Across-border team of researchers refute arguments that carbon debt, opportunity cost and indirect land-use change prevent greenhouse gas mitigation by biofuels.
That biofuels can contribute to a cleaner global energy mix is widely accepted, but the net benefits of bioenergy in terms of mitigating greenhouse gases (GHG) are moot. Some argue, for example, that biofuels are not sustainable because the conversion of non-agricultural land to grow energy crops could lead to a significant initial decrease in carbon storage, creating what is known as a “biofuel carbon debt”.
A study by a cross-border group of researchers published in Proceedings of the National Academy of Sciences (PNAS) could help refute this argument.
The study showed that the GHG mitigation potential of switchgrass cultivation for cellulosic ethanol production in the US was comparable on a per-hectare basis to that of reforestation and several times greater than that of grassland restoration. Switchgrass (Panicum virgatum) is a widely grown North American native grass proposed as biomass for the biobased economy.
More advanced technology and integration of carbon capture and storage (CCS) could further increase the per-hectare mitigation potential of bioenergy systems by a factor of six, according to the study, which was supported by São Paulo Research Foundation – FAPESP via a project led by John J. Sheehan.
Sheehan is affiliated with the University of Minnesota in the US and is currently a visiting fellow at the University of Campinas’s School of Agricultural Engineering (FEAGRI-UNICAMP) in the state of São Paulo, Brazil, under the aegis of the (São Paulo Excellence Chair (SPEC).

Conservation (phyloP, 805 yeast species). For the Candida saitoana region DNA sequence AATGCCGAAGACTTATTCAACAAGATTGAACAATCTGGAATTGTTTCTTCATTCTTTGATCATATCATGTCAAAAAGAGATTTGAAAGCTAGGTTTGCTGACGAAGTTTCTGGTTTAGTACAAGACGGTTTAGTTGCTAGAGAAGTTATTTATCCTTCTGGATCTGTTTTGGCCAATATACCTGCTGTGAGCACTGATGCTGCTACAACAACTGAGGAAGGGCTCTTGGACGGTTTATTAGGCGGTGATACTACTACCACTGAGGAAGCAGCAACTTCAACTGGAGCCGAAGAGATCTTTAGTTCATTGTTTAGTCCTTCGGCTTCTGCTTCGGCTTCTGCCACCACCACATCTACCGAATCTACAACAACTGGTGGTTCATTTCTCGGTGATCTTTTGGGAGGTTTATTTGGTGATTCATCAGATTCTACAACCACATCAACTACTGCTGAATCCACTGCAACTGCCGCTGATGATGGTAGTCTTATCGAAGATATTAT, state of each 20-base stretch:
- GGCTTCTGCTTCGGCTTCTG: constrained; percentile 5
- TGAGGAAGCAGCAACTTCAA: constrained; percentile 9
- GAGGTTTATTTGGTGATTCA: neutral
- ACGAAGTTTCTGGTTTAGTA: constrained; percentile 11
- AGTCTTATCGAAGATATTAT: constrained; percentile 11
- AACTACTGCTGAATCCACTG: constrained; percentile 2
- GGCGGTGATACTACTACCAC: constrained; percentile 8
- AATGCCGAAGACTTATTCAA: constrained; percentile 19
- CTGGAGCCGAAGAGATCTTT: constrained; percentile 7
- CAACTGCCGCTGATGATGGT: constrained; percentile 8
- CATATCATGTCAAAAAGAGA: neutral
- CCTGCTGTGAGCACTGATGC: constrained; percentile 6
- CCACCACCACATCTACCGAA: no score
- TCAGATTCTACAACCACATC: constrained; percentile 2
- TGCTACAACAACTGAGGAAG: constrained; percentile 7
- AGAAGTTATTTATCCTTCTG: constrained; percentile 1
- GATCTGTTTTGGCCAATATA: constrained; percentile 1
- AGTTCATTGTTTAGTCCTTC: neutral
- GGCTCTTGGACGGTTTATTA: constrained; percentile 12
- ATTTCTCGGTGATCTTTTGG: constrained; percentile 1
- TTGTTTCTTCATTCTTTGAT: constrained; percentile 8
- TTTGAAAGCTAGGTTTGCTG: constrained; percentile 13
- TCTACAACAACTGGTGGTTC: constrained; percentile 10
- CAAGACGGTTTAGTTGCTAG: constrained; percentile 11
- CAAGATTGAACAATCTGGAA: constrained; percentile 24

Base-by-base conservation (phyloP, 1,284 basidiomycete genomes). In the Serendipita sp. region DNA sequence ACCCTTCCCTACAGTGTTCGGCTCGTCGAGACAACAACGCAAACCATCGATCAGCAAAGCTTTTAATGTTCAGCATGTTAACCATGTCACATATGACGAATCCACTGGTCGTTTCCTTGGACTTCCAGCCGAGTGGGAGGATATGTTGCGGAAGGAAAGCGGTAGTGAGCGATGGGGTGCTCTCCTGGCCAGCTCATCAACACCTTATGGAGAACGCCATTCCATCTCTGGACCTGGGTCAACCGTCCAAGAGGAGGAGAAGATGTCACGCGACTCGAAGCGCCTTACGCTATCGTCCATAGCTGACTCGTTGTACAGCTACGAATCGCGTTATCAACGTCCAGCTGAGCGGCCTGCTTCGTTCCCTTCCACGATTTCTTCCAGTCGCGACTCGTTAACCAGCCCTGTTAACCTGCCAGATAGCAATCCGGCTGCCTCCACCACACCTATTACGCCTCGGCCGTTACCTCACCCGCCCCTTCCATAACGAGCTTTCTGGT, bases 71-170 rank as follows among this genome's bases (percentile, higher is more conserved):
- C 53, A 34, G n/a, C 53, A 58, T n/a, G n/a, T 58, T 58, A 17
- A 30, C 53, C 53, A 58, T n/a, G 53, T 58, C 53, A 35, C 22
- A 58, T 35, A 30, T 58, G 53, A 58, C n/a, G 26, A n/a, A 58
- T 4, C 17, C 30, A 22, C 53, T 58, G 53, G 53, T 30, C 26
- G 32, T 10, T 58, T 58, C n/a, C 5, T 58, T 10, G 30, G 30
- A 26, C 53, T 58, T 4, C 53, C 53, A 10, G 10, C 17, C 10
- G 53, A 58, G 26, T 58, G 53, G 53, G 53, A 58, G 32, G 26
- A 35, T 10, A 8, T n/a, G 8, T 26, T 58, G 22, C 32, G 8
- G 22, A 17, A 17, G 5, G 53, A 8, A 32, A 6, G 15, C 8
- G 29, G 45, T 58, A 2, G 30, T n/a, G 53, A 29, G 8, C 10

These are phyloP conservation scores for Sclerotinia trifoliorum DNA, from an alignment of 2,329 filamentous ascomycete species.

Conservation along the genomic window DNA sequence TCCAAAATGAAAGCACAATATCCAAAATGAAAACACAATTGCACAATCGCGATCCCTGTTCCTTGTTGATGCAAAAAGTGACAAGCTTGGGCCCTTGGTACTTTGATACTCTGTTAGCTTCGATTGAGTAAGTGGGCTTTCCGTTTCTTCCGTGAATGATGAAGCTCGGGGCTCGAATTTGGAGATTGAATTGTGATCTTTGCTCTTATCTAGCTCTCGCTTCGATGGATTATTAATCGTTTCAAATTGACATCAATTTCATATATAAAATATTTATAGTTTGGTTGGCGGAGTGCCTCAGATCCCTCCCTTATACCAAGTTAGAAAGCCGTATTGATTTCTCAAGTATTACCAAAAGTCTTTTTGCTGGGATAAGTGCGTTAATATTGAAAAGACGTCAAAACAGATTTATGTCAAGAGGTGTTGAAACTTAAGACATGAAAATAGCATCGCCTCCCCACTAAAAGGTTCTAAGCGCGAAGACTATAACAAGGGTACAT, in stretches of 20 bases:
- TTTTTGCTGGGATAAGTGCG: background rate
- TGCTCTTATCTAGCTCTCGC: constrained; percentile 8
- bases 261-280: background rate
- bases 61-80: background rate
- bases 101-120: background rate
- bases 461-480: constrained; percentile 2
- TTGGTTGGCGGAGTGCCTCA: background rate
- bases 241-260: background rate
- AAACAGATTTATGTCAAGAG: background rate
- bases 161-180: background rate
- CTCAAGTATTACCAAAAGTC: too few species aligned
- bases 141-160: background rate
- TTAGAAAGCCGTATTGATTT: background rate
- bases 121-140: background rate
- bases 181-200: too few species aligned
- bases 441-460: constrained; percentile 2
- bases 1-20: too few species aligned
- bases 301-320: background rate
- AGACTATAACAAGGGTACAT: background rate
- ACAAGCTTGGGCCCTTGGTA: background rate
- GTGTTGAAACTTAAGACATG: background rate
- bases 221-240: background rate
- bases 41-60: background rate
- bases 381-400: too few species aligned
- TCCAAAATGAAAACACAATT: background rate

Co-lead author of the study, Lee R. Lynd, a professor at Dartmouth College in Hanover, New Hampshire (USA), began a project in February at UNICAMP’s Center for Molecular Biology and Genetic Engineering (CBMEG), with funding from FAPESP under the SPEC program.
“The study highlights in detail the factors and strategies that are important to the implementation of biofuel production in a way that helps stabilize the climate,” Lynd told.
According to the authors, critics of bioenergy question whether feedstock crops can be sustainably sourced without causing self-defeating reductions in ecosystem carbon storage.
Besides the “carbon debt” resulting from the conversion of non-agricultural land into energy crop plantations, the use of existing productive agricultural land with low carbon stocks can also be counterproductive if food production is displaced and GHG emissions increase elsewhere.
This effect, known as indirect land-use change, can be minimized or avoided by growing biofuel feedstocks on low-yield or abandoned cropland, or land spared from continued agricultural use through future agricultural intensification or changes in diet.
Reforestation offers an alternative use of such land for GHG mitigation. However, it is often claimed that assessment of bioenergy production in these areas should consider their “opportunity cost”, i.e. the carbon sequestration foregone when land is used for feedstock production instead of reforestation.
“The main studies published to date suggest zero net land-use change, but indirect land-use change continues to be invoked as a key criticism of biofuels,” Lynd said.
These arguments were initially directed at first-generation biofuels – obtained from sugar, starch or vegetable oil in food crops grown on farmland – but questions focusing on carbon debt, indirect land-use change, and opportunity cost have since been raised regarding the production of cellulosic biomass for use in advanced biofuel production or electricity generation.